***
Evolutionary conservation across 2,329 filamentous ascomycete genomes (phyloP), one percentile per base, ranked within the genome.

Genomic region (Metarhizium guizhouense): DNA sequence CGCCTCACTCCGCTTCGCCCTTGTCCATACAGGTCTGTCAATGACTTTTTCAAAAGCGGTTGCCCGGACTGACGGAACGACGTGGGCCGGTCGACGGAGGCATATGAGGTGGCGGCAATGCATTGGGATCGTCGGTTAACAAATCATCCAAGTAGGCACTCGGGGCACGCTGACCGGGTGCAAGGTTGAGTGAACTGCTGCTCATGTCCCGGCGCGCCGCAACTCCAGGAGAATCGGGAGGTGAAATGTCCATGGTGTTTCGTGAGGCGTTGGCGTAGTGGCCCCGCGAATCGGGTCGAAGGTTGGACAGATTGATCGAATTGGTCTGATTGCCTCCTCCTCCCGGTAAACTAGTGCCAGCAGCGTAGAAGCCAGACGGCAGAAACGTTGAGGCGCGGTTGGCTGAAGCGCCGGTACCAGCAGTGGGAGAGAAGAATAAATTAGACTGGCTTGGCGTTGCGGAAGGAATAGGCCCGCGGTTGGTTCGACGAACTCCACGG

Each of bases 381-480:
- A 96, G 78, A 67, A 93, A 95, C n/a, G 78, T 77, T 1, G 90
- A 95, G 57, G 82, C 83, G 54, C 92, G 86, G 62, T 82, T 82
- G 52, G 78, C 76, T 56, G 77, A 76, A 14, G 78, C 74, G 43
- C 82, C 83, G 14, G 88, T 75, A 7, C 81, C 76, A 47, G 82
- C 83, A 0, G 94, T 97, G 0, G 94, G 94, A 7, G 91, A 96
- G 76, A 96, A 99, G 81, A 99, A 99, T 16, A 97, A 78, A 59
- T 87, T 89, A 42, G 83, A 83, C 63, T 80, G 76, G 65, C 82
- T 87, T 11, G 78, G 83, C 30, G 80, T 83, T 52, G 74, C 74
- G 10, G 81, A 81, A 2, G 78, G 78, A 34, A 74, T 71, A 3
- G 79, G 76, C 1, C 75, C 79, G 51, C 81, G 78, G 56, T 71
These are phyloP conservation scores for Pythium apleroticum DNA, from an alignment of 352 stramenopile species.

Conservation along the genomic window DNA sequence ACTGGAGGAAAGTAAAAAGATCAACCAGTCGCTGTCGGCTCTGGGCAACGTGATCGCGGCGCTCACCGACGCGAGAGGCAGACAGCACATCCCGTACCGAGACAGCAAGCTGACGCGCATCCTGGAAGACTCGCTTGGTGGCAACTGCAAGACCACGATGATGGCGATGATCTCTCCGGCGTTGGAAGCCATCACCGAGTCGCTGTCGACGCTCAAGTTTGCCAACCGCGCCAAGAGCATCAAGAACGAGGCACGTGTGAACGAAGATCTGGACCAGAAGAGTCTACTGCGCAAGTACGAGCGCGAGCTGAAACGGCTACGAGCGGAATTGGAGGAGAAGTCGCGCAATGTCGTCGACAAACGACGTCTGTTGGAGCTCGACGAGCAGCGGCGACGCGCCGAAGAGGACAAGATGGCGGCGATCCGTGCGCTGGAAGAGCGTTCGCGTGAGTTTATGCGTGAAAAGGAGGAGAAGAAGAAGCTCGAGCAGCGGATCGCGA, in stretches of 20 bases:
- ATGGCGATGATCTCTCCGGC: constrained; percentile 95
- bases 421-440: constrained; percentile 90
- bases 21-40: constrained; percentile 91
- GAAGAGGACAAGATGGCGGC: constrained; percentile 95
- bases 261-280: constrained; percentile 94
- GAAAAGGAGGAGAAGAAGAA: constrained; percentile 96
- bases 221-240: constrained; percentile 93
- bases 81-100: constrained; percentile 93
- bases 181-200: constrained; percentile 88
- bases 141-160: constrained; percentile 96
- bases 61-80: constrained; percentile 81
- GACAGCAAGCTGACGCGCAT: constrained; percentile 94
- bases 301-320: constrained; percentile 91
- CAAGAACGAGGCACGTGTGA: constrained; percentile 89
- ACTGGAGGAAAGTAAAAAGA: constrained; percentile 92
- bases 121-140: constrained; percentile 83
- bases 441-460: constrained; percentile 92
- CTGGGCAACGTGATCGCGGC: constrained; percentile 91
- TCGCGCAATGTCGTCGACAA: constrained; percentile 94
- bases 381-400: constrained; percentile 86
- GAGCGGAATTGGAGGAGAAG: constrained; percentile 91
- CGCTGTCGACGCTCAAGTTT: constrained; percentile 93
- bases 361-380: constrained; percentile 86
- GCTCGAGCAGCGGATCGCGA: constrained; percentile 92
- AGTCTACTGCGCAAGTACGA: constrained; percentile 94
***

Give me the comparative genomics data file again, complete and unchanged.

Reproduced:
Evolutionary conservation across 2,329 filamentous ascomycete genomes (phyloP), one percentile per base, ranked within the genome.

Genomic region (Metarhizium guizhouense): DNA sequence CGCCTCACTCCGCTTCGCCCTTGTCCATACAGGTCTGTCAATGACTTTTTCAAAAGCGGTTGCCCGGACTGACGGAACGACGTGGGCCGGTCGACGGAGGCATATGAGGTGGCGGCAATGCATTGGGATCGTCGGTTAACAAATCATCCAAGTAGGCACTCGGGGCACGCTGACCGGGTGCAAGGTTGAGTGAACTGCTGCTCATGTCCCGGCGCGCCGCAACTCCAGGAGAATCGGGAGGTGAAATGTCCATGGTGTTTCGTGAGGCGTTGGCGTAGTGGCCCCGCGAATCGGGTCGAAGGTTGGACAGATTGATCGAATTGGTCTGATTGCCTCCTCCTCCCGGTAAACTAGTGCCAGCAGCGTAGAAGCCAGACGGCAGAAACGTTGAGGCGCGGTTGGCTGAAGCGCCGGTACCAGCAGTGGGAGAGAAGAATAAATTAGACTGGCTTGGCGTTGCGGAAGGAATAGGCCCGCGGTTGGTTCGACGAACTCCACGG

Each of bases 381-480:
- A 96, G 78, A 67, A 93, A 95, C n/a, G 78, T 77, T 1, G 90
- A 95, G 57, G 82, C 83, G 54, C 92, G 86, G 62, T 82, T 82
- G 52, G 78, C 76, T 56, G 77, A 76, A 14, G 78, C 74, G 43
- C 82, C 83, G 14, G 88, T 75, A 7, C 81, C 76, A 47, G 82
- C 83, A 0, G 94, T 97, G 0, G 94, G 94, A 7, G 91, A 96
- G 76, A 96, A 99, G 81, A 99, A 99, T 16, A 97, A 78, A 59
- T 87, T 89, A 42, G 83, A 83, C 63, T 80, G 76, G 65, C 82
- T 87, T 11, G 78, G 83, C 30, G 80, T 83, T 52, G 74, C 74
- G 10, G 81, A 81, A 2, G 78, G 78, A 34, A 74, T 71, A 3
- G 79, G 76, C 1, C 75, C 79, G 51, C 81, G 78, G 56, T 71
These are phyloP conservation scores for Pythium apleroticum DNA, from an alignment of 352 stramenopile species.

Conservation along the genomic window DNA sequence ACTGGAGGAAAGTAAAAAGATCAACCAGTCGCTGTCGGCTCTGGGCAACGTGATCGCGGCGCTCACCGACGCGAGAGGCAGACAGCACATCCCGTACCGAGACAGCAAGCTGACGCGCATCCTGGAAGACTCGCTTGGTGGCAACTGCAAGACCACGATGATGGCGATGATCTCTCCGGCGTTGGAAGCCATCACCGAGTCGCTGTCGACGCTCAAGTTTGCCAACCGCGCCAAGAGCATCAAGAACGAGGCACGTGTGAACGAAGATCTGGACCAGAAGAGTCTACTGCGCAAGTACGAGCGCGAGCTGAAACGGCTACGAGCGGAATTGGAGGAGAAGTCGCGCAATGTCGTCGACAAACGACGTCTGTTGGAGCTCGACGAGCAGCGGCGACGCGCCGAAGAGGACAAGATGGCGGCGATCCGTGCGCTGGAAGAGCGTTCGCGTGAGTTTATGCGTGAAAAGGAGGAGAAGAAGAAGCTCGAGCAGCGGATCGCGA, in stretches of 20 bases:
- ATGGCGATGATCTCTCCGGC: constrained; percentile 95
- bases 421-440: constrained; percentile 90
- bases 21-40: constrained; percentile 91
- GAAGAGGACAAGATGGCGGC: constrained; percentile 95
- bases 261-280: constrained; percentile 94
- GAAAAGGAGGAGAAGAAGAA: constrained; percentile 96
- bases 221-240: constrained; percentile 93
- bases 81-100: constrained; percentile 93
- bases 181-200: constrained; percentile 88
- bases 141-160: constrained; percentile 96
- bases 61-80: constrained; percentile 81
- GACAGCAAGCTGACGCGCAT: constrained; percentile 94
- bases 301-320: constrained; percentile 91
- CAAGAACGAGGCACGTGTGA: constrained; percentile 89
- ACTGGAGGAAAGTAAAAAGA: constrained; percentile 92
- bases 121-140: constrained; percentile 83
- bases 441-460: constrained; percentile 92
- CTGGGCAACGTGATCGCGGC: constrained; percentile 91
- TCGCGCAATGTCGTCGACAA: constrained; percentile 94
- bases 381-400: constrained; percentile 86
- GAGCGGAATTGGAGGAGAAG: constrained; percentile 91
- CGCTGTCGACGCTCAAGTTT: constrained; percentile 93
- bases 361-380: constrained; percentile 86
- GCTCGAGCAGCGGATCGCGA: constrained; percentile 92
- AGTCTACTGCGCAAGTACGA: constrained; percentile 94